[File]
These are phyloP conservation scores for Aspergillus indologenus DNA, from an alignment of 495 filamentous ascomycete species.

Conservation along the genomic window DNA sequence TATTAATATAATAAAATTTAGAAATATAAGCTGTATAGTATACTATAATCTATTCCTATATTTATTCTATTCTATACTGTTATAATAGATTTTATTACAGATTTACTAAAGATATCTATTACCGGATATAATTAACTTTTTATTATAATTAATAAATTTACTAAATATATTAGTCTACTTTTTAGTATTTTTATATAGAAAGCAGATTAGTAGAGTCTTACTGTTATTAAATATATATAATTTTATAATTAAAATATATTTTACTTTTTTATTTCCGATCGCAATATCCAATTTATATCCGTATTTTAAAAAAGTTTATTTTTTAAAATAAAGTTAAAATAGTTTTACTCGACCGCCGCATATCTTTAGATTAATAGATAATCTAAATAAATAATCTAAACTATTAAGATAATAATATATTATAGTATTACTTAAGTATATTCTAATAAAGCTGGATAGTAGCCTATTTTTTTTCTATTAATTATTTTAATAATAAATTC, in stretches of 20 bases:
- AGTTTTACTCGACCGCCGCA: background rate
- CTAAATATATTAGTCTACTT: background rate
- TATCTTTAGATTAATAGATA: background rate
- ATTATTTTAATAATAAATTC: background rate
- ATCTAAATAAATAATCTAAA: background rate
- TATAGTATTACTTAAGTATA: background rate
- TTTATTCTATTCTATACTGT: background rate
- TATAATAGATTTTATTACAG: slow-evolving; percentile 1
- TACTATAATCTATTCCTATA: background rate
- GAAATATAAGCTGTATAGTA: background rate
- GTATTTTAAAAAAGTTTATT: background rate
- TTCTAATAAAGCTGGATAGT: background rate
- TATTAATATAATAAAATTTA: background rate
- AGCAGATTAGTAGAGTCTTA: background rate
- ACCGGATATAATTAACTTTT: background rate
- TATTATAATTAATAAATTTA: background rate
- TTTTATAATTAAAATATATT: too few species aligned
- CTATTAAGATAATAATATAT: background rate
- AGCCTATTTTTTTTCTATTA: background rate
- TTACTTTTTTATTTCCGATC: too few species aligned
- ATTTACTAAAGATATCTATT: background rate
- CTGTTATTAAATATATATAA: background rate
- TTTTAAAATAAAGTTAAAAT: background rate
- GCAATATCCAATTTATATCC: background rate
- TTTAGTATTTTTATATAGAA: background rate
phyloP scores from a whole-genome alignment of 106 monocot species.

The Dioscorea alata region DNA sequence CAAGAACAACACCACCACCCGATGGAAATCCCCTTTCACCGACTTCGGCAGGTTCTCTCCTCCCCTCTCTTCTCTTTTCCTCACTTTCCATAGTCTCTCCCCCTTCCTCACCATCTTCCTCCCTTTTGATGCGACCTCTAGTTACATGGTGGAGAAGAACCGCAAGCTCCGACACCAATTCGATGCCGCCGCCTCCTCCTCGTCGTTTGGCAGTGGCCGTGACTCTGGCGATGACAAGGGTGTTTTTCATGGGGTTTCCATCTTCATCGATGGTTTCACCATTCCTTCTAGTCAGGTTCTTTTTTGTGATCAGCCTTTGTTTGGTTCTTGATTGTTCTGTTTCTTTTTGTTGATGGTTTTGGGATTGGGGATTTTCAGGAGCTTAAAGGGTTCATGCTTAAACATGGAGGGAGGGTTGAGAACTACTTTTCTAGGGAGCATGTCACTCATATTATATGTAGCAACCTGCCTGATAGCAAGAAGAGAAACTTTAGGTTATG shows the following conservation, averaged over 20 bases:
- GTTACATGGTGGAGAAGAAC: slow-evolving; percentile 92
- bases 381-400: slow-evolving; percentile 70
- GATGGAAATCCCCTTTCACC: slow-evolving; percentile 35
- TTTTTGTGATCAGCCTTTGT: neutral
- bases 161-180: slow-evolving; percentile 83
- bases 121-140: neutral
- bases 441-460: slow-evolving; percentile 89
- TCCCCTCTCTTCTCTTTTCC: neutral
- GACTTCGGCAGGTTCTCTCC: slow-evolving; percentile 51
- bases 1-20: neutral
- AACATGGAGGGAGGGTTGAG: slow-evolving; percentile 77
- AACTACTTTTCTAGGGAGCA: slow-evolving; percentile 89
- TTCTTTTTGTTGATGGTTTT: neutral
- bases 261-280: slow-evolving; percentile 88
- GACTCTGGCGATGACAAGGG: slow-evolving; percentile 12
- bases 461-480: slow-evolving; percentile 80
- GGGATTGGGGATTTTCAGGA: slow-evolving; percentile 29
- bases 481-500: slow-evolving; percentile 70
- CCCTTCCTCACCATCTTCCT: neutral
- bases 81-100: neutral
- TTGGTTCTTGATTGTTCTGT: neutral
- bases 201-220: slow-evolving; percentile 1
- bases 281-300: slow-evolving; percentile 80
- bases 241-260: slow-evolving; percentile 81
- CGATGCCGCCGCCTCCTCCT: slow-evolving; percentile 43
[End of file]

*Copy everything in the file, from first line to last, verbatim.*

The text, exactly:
These are phyloP conservation scores for Aspergillus indologenus DNA, from an alignment of 495 filamentous ascomycete species.

Conservation along the genomic window DNA sequence TATTAATATAATAAAATTTAGAAATATAAGCTGTATAGTATACTATAATCTATTCCTATATTTATTCTATTCTATACTGTTATAATAGATTTTATTACAGATTTACTAAAGATATCTATTACCGGATATAATTAACTTTTTATTATAATTAATAAATTTACTAAATATATTAGTCTACTTTTTAGTATTTTTATATAGAAAGCAGATTAGTAGAGTCTTACTGTTATTAAATATATATAATTTTATAATTAAAATATATTTTACTTTTTTATTTCCGATCGCAATATCCAATTTATATCCGTATTTTAAAAAAGTTTATTTTTTAAAATAAAGTTAAAATAGTTTTACTCGACCGCCGCATATCTTTAGATTAATAGATAATCTAAATAAATAATCTAAACTATTAAGATAATAATATATTATAGTATTACTTAAGTATATTCTAATAAAGCTGGATAGTAGCCTATTTTTTTTCTATTAATTATTTTAATAATAAATTC, in stretches of 20 bases:
- AGTTTTACTCGACCGCCGCA: background rate
- CTAAATATATTAGTCTACTT: background rate
- TATCTTTAGATTAATAGATA: background rate
- ATTATTTTAATAATAAATTC: background rate
- ATCTAAATAAATAATCTAAA: background rate
- TATAGTATTACTTAAGTATA: background rate
- TTTATTCTATTCTATACTGT: background rate
- TATAATAGATTTTATTACAG: slow-evolving; percentile 1
- TACTATAATCTATTCCTATA: background rate
- GAAATATAAGCTGTATAGTA: background rate
- GTATTTTAAAAAAGTTTATT: background rate
- TTCTAATAAAGCTGGATAGT: background rate
- TATTAATATAATAAAATTTA: background rate
- AGCAGATTAGTAGAGTCTTA: background rate
- ACCGGATATAATTAACTTTT: background rate
- TATTATAATTAATAAATTTA: background rate
- TTTTATAATTAAAATATATT: too few species aligned
- CTATTAAGATAATAATATAT: background rate
- AGCCTATTTTTTTTCTATTA: background rate
- TTACTTTTTTATTTCCGATC: too few species aligned
- ATTTACTAAAGATATCTATT: background rate
- CTGTTATTAAATATATATAA: background rate
- TTTTAAAATAAAGTTAAAAT: background rate
- GCAATATCCAATTTATATCC: background rate
- TTTAGTATTTTTATATAGAA: background rate
phyloP scores from a whole-genome alignment of 106 monocot species.

The Dioscorea alata region DNA sequence CAAGAACAACACCACCACCCGATGGAAATCCCCTTTCACCGACTTCGGCAGGTTCTCTCCTCCCCTCTCTTCTCTTTTCCTCACTTTCCATAGTCTCTCCCCCTTCCTCACCATCTTCCTCCCTTTTGATGCGACCTCTAGTTACATGGTGGAGAAGAACCGCAAGCTCCGACACCAATTCGATGCCGCCGCCTCCTCCTCGTCGTTTGGCAGTGGCCGTGACTCTGGCGATGACAAGGGTGTTTTTCATGGGGTTTCCATCTTCATCGATGGTTTCACCATTCCTTCTAGTCAGGTTCTTTTTTGTGATCAGCCTTTGTTTGGTTCTTGATTGTTCTGTTTCTTTTTGTTGATGGTTTTGGGATTGGGGATTTTCAGGAGCTTAAAGGGTTCATGCTTAAACATGGAGGGAGGGTTGAGAACTACTTTTCTAGGGAGCATGTCACTCATATTATATGTAGCAACCTGCCTGATAGCAAGAAGAGAAACTTTAGGTTATG shows the following conservation, averaged over 20 bases:
- GTTACATGGTGGAGAAGAAC: slow-evolving; percentile 92
- bases 381-400: slow-evolving; percentile 70
- GATGGAAATCCCCTTTCACC: slow-evolving; percentile 35
- TTTTTGTGATCAGCCTTTGT: neutral
- bases 161-180: slow-evolving; percentile 83
- bases 121-140: neutral
- bases 441-460: slow-evolving; percentile 89
- TCCCCTCTCTTCTCTTTTCC: neutral
- GACTTCGGCAGGTTCTCTCC: slow-evolving; percentile 51
- bases 1-20: neutral
- AACATGGAGGGAGGGTTGAG: slow-evolving; percentile 77
- AACTACTTTTCTAGGGAGCA: slow-evolving; percentile 89
- TTCTTTTTGTTGATGGTTTT: neutral
- bases 261-280: slow-evolving; percentile 88
- GACTCTGGCGATGACAAGGG: slow-evolving; percentile 12
- bases 461-480: slow-evolving; percentile 80
- GGGATTGGGGATTTTCAGGA: slow-evolving; percentile 29
- bases 481-500: slow-evolving; percentile 70
- CCCTTCCTCACCATCTTCCT: neutral
- bases 81-100: neutral
- TTGGTTCTTGATTGTTCTGT: neutral
- bases 201-220: slow-evolving; percentile 1
- bases 281-300: slow-evolving; percentile 80
- bases 241-260: slow-evolving; percentile 81
- CGATGCCGCCGCCTCCTCCT: slow-evolving; percentile 43